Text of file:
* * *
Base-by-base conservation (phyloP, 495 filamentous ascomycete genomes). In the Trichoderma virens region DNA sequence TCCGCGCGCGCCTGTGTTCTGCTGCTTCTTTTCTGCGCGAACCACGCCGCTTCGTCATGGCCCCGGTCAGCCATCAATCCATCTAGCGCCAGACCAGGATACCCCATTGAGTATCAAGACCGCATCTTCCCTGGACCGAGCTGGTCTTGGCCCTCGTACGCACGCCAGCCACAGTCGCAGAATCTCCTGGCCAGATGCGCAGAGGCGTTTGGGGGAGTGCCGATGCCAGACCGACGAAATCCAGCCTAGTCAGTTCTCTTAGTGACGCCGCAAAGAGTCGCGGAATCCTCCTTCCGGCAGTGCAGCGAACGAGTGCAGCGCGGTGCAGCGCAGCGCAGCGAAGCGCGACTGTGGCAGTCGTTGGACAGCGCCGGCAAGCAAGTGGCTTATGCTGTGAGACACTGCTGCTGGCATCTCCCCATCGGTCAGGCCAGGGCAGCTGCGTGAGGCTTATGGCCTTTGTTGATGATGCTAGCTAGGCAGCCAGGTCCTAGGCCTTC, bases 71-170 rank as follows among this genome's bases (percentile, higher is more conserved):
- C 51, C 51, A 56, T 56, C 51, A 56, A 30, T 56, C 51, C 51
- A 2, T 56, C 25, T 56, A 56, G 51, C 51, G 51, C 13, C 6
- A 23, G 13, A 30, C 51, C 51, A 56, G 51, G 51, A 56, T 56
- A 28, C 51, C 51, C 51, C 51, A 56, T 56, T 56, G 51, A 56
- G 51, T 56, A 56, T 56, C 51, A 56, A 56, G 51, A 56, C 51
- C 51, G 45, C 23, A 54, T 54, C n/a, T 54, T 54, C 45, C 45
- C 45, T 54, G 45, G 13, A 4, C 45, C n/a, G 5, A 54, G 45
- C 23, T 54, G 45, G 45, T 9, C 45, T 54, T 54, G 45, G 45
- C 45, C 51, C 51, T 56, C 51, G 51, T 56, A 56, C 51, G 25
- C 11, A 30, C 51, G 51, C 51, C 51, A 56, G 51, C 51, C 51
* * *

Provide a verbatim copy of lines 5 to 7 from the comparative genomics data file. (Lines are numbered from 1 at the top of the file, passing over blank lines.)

- A 28, C 51, C 51, C 51, C 51, A 56, T 56, T 56, G 51, A 56
- G 51, T 56, A 56, T 56, C 51, A 56, A 56, G 51, A 56, C 51
- C 51, G 45, C 23, A 54, T 54, C n/a, T 54, T 54, C 45, C 45